This paper focuses on faculty training facilities at private elementary schools in Okayama Prefecture following the end of WWI, primarily between 1920 and 1922. It also contributes fresh perspective to the literature on the means by which elementary school teachers were trained, using a route other than that of normal schools in prewar Japan. The author has thus far researched the elementary school teacher training business in private elementary faculty training facilities in Okayama which began in the 1900s following the establishment of a compulsory four-year education system. As a continuation of that research, this paper focuses on the end of WWI, a period marked by the decline of elementary school teachers following the wartime climate. It focuses on the significance of and manner in which private elementary school training facilities emerged in the form of authorized secondary education test training facilities for faculty, thereby securing their continuation amidst the withdrawal and decline of private elementary faculty training facilities. This phenomenon suggests that a proper evaluation of primary education faculty training requires incorporating secondary education faculty training into the scope of research.
In the Interwar period, especially the 1920s-30s, the Japanese economy faced a long recession. As heavy industry began to develop again in the late 1930s, urban areas headed to recovery. On the other hand, rural society was strongly tied with light industry (especially silk spinning), and faced continued recession.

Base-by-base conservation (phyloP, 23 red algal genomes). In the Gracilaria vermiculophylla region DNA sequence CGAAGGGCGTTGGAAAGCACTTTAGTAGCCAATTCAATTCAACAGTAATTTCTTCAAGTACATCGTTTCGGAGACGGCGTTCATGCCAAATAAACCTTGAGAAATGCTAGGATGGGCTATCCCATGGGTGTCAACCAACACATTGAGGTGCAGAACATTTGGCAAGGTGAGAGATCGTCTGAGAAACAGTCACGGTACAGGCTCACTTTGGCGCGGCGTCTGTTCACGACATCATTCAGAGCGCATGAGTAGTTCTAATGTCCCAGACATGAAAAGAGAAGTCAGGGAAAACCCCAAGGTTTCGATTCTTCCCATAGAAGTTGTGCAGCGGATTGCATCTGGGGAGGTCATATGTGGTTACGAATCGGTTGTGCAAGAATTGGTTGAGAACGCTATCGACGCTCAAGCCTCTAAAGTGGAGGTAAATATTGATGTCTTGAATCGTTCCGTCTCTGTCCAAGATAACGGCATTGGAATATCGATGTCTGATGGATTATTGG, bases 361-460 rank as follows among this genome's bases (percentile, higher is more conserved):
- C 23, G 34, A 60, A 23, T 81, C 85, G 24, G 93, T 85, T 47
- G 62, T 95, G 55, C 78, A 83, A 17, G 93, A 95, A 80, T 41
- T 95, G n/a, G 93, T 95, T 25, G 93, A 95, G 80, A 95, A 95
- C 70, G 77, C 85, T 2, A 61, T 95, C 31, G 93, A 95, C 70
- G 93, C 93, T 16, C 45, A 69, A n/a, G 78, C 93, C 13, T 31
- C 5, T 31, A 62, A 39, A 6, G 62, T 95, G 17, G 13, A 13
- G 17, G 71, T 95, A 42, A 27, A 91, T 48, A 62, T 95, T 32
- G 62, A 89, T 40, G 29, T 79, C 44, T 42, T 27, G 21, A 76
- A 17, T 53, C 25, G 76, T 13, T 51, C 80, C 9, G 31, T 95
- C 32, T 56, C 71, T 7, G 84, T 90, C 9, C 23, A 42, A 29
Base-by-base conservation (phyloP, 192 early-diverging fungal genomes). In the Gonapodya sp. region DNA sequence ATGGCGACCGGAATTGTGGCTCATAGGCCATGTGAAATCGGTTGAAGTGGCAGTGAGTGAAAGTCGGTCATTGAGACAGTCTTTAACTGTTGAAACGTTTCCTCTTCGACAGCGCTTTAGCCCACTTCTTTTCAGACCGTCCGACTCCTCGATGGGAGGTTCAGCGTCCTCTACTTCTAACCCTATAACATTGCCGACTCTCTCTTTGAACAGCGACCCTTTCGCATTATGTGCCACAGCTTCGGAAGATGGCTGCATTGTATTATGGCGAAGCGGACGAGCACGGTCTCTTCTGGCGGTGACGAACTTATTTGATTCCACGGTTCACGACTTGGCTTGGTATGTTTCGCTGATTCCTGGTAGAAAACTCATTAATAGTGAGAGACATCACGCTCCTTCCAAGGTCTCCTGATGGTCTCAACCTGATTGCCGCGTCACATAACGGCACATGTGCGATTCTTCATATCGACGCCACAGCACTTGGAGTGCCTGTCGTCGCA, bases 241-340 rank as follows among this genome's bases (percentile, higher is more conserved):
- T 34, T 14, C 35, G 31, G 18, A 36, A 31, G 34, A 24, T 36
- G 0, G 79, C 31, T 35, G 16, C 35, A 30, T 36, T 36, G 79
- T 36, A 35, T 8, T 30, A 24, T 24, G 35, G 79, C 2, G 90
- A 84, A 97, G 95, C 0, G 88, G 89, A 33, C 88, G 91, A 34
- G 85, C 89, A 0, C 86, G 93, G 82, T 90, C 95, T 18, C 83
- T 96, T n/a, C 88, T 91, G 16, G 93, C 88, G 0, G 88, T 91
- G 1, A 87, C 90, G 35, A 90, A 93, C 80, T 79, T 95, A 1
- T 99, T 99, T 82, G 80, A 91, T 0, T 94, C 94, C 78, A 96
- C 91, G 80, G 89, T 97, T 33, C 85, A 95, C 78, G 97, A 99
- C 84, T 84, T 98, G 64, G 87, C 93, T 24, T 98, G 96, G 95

Worsening the situation, many natural disaster occurred in this period (Great Kanto Earthquake, huge frost damage in Central Japan area, Showa Sanriku Tsunami and so on). The Japanese economy and society were severely challenged. The Japanese central government even planned for emigration to Manchuria to reduce these domestic problems, a policy that would have disastrous consequences after the war.
However, not all villages relied on the Manchuria emigration policy for their community's survival. Many rural villages maintained social order without a decrease in population. A major factor in the survival of these communities appears to have been the existence of a local cooperative. This paper shows how local cooperatives mitigated the economic crisis using a case study: Kano Credit Union, in Nagano prefecture.
The economy of Kano village was severely damaged by declining silk prices, as well as natural disasters. Despite this, the cooperative maintained profitability. The Kano cooperative had been honored by the National cooperatives' central association in 1910 for its good management practices, so this cooperative provides an ideal model. I analyze the Kano cooperative's business during the interwar period, and show how local community cooperatives provide a source of stability during periods of economic crisis.